The top performing forecasters in Bloomberg’s survey of 46 firms predict the dollar will continue falling next year.
The sluggish economic recovery and exploding government debt burden will weigh on the currency, they say.
Already the dollar has hit 14-month lows this year.
Standard Chartered bank, which placed first in estimating the dollar-euro rate over the 18 months ended June 30, sees the euro rising 5.5 percent against the dollar next year, to $1.58.
“History tells us the dollar shouldn’t start rising on a sustained basis until 12 months after the Fed starts to lift rates,” Callum Henderson, the bank’s head of foreign exchange strategy told Bloomberg.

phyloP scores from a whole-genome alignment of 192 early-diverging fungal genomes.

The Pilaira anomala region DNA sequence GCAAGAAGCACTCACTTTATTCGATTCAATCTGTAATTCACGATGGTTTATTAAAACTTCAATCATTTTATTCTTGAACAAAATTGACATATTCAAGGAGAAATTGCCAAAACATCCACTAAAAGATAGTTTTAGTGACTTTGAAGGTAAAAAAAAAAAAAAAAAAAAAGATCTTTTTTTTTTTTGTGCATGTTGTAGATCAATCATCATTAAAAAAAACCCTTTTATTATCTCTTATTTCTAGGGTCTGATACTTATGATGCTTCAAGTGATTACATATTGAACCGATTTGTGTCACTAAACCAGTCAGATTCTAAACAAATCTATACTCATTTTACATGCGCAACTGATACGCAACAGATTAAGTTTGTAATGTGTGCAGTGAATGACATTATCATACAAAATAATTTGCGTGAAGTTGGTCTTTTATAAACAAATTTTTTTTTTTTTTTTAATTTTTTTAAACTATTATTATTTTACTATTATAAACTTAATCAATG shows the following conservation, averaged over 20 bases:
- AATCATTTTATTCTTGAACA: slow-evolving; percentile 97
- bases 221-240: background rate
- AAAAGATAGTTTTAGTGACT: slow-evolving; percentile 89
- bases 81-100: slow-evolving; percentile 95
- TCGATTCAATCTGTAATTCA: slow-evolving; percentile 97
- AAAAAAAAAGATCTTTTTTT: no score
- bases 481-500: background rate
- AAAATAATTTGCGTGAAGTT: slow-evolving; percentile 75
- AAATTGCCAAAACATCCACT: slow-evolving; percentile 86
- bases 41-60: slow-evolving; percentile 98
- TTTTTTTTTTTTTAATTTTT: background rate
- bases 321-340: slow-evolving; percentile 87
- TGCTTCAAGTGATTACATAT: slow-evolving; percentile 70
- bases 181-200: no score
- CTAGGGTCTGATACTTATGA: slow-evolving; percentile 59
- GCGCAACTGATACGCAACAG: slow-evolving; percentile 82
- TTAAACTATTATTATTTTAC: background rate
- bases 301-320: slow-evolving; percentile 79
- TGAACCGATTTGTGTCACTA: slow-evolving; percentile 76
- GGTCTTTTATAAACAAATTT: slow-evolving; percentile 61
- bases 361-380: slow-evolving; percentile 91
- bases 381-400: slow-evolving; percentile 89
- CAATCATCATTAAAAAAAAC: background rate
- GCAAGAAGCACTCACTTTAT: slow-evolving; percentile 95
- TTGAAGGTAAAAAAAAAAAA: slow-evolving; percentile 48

“It’ll take time to drain the oversupply of dollars from the market. The dollar will remain weak until the Fed’s rates rise above the competitors.”
All three of the top performers in Bloomberg’s survey see the dollar falling against the euro next year.
That includes Aletti Gestielle (an Italian money management firm) and HSBC in addition to Standard Chartered.
The dollar bears are contrarians, as 24 of the 37 predictions on dollar-euro have the greenback rising next year.
But some of the most renowned currency experts anticipate the dollar will depreciate further.
"I think the dollar is an over-owned currency,” Pimco managing director Bill Gross told CNBC.
“The Chinese, the Asians have basically owned too many dollars for too long."
In addition, the U.S. government favors a dollar decline to boost exports, he said.
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